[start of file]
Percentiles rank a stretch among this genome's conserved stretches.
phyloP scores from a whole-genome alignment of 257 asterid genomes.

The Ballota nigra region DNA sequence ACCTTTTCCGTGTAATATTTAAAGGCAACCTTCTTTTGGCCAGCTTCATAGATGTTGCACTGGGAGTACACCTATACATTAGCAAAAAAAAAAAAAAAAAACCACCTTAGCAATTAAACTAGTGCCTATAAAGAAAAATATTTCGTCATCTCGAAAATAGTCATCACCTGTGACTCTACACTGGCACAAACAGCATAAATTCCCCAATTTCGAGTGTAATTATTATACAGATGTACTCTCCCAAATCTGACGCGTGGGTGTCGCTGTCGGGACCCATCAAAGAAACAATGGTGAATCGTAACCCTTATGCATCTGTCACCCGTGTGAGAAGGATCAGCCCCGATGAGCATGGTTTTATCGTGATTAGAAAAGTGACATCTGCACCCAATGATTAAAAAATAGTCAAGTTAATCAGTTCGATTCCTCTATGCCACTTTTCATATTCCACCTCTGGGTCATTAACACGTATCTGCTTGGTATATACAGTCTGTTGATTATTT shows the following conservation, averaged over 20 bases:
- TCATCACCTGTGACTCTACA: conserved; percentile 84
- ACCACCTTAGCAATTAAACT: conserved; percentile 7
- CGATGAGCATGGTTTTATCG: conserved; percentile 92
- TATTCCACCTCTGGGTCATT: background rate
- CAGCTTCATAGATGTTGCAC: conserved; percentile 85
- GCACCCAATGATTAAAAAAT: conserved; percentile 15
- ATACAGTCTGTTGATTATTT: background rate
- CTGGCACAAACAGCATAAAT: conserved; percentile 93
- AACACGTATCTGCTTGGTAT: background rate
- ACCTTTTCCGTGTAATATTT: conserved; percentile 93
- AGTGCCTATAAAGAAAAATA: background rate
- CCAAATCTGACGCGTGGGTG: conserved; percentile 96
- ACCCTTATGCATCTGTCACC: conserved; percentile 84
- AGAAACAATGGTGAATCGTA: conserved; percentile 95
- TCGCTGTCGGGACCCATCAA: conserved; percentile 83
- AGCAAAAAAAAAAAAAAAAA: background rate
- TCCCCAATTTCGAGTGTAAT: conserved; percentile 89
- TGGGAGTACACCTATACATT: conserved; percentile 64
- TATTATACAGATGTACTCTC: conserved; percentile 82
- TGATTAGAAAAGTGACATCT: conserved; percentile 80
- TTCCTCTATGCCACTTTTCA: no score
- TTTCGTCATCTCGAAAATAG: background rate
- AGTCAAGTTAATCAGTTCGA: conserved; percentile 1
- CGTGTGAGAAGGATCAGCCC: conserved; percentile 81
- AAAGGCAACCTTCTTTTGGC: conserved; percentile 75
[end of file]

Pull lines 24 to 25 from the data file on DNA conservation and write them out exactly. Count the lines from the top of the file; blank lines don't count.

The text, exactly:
- TTCCTCTATGCCACTTTTCA: no score
- TTTCGTCATCTCGAAAATAG: background rate